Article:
Once I got over the shock, I felt liberated. No question about it – there will not be not enough time to go into detail. And that’s perfectly fine, because the merit of our ideas, now and in any other context, will not be judged by how much detail we can expound on the subject but by whether or not the idea is compelling enough to spark people’s interest. The best ideas should be able to excite the listener in just one sentence (e.g. “I propose to land the first man on the moon within the next ten years”). If people want more detail after that, they will ask for it.

Wish me luck! I’m not planning any record-breaking space expeditions, but hopefully I will be able to connect with people who are also curious about exploring the influence of music on the brain.

A few hours later…

Before we started, as I was meeting the other pitchers, the three-minute limit was on everybody’s mind. It was the primary nugget of break-the-ice small talk: “Can you believe we only have three minutes?” The jury even had an hourglass and a bell!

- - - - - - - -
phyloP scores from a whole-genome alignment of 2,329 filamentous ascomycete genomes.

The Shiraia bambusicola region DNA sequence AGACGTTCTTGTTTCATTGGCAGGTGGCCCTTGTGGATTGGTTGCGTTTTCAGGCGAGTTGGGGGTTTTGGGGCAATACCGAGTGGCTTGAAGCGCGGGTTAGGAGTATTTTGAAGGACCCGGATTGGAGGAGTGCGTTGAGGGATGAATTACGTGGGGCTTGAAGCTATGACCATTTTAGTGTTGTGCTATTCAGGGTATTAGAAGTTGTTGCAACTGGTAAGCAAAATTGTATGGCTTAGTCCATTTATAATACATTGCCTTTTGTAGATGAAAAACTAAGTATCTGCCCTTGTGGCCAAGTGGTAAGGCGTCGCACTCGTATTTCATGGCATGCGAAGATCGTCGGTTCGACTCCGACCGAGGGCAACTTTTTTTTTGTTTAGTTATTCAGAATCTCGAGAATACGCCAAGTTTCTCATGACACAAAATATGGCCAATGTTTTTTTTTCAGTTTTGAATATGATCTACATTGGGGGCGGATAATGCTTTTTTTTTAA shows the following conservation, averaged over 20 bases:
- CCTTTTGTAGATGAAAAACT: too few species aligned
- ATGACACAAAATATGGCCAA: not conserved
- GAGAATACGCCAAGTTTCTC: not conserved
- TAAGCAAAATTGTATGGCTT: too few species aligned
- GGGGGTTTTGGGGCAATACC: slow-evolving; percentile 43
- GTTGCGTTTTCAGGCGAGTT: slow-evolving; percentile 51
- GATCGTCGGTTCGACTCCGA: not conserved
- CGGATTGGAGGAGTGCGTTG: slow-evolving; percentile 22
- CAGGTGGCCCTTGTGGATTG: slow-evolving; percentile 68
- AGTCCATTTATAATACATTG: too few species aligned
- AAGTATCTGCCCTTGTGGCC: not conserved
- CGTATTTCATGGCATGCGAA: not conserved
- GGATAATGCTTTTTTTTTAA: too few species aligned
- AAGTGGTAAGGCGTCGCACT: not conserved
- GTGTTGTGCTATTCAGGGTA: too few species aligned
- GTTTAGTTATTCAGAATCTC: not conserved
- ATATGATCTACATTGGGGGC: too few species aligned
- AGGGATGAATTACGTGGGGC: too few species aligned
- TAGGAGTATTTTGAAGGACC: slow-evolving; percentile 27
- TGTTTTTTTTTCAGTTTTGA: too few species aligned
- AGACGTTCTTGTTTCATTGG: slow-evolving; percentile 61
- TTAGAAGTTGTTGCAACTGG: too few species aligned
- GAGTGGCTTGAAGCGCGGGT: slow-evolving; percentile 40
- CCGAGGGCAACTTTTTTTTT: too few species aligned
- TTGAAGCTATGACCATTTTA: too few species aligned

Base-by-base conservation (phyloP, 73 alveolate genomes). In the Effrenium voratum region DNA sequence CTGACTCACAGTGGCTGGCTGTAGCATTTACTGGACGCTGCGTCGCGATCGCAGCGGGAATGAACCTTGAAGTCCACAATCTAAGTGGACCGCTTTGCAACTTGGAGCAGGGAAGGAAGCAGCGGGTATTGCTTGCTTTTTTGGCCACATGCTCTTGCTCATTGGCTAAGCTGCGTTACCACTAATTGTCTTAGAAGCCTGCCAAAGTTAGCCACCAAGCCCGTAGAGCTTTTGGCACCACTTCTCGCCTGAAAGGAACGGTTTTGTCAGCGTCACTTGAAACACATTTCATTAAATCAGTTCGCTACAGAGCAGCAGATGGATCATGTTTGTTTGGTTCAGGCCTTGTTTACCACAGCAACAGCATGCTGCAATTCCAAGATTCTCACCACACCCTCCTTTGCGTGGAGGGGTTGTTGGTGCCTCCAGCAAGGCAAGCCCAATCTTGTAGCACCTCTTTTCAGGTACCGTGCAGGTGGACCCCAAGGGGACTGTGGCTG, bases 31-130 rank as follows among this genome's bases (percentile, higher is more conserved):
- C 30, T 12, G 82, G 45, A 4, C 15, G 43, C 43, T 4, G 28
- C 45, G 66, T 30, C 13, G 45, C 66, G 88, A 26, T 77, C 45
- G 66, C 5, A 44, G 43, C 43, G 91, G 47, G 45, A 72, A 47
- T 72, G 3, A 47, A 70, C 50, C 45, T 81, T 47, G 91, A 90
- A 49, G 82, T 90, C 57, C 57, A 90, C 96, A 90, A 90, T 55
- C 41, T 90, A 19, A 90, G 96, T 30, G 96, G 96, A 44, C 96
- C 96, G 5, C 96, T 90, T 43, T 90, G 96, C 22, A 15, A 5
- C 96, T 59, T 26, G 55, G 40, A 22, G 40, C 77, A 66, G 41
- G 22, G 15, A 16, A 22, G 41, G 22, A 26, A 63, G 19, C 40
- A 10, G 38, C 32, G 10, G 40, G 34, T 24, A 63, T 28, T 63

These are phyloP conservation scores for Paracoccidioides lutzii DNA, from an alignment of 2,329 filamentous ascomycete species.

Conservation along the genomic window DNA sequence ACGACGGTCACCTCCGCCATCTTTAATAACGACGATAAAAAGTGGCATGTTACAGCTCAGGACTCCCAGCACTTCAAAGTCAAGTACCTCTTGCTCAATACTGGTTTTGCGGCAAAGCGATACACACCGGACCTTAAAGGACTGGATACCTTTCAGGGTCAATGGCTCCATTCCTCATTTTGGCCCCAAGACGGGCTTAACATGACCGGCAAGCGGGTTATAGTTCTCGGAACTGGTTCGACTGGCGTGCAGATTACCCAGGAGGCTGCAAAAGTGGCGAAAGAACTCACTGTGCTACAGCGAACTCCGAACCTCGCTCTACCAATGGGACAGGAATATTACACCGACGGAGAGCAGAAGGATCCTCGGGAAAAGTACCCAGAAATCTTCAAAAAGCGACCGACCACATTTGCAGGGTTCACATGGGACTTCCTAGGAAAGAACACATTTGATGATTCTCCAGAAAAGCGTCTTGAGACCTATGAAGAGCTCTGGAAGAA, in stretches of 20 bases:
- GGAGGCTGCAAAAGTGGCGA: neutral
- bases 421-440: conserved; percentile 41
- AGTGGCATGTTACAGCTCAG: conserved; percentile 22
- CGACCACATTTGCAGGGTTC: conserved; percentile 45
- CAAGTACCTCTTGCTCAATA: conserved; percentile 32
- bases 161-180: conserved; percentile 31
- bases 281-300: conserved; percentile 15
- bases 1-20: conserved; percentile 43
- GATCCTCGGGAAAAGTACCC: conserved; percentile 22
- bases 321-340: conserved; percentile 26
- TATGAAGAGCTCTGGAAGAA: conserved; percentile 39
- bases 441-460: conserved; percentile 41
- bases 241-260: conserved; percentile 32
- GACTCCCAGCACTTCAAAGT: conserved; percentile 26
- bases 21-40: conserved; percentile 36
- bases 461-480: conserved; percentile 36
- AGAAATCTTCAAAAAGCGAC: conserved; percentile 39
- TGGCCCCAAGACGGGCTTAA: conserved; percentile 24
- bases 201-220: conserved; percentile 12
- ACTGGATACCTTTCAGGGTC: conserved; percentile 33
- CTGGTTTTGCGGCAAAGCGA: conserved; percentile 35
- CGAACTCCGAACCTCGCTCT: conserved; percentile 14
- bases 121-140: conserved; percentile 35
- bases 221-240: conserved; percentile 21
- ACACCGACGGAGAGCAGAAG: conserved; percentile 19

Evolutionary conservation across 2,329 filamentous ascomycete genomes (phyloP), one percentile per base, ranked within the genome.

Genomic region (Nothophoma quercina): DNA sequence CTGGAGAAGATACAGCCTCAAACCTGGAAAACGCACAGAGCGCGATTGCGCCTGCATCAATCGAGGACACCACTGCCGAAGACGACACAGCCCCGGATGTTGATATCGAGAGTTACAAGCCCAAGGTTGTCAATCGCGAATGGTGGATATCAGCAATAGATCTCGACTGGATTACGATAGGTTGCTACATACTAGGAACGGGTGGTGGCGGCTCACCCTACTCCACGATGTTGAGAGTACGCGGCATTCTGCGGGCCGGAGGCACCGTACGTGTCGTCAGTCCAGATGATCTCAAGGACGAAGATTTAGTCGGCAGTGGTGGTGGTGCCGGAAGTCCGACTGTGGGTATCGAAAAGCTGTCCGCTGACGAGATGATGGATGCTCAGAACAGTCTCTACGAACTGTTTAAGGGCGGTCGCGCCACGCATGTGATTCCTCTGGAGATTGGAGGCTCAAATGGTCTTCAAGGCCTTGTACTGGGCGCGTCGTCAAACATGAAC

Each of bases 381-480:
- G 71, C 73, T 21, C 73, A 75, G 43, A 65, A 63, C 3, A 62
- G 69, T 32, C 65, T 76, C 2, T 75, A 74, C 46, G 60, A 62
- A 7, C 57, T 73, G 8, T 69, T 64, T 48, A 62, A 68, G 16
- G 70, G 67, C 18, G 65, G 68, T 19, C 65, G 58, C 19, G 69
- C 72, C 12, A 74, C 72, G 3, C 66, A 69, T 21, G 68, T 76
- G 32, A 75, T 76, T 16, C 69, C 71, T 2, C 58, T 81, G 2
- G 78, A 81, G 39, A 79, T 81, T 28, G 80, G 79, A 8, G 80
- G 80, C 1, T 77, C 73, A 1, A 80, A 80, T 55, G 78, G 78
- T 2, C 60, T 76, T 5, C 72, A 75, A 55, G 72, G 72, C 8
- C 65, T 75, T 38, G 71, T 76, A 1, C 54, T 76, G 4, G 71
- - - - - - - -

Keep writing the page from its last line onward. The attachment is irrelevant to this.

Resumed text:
Everyone managed the challenge quite well, though, and the result was an invigorating succession of creative ideas. Unfortunately, the Mozart Effect didn’t win the grand prize, but it had a glorious three minutes. Though winning €1.000 is a great victory for any project, the consolation is that these projects are all happening anyway. In the case of the Mozart Effect, we’re very thankful to already have grants from the Amsterdams Fonds voor de Kunst and the MAOC Gravin van Bylandt fund, so it’s moving forward, and we’ll keep you updated.

Tips for Sibelius and Finale

I have another gift for harpists coming up soon. For those of you who subscribe to the Harp Column, keep your eyes open for my next feature article about the two major musical notation programs: Sibelius and Finale. Slated to appear in the upcoming Nov/Dec issue, this article is written specifically for harpists who would like to know more about notating their own music and arrangements on the computer. There is something in there for everyone. Readers get to walk through each step of the process—from setting up a harp score to notating pedal/lever changes, rolled chords, harmonics, and much more.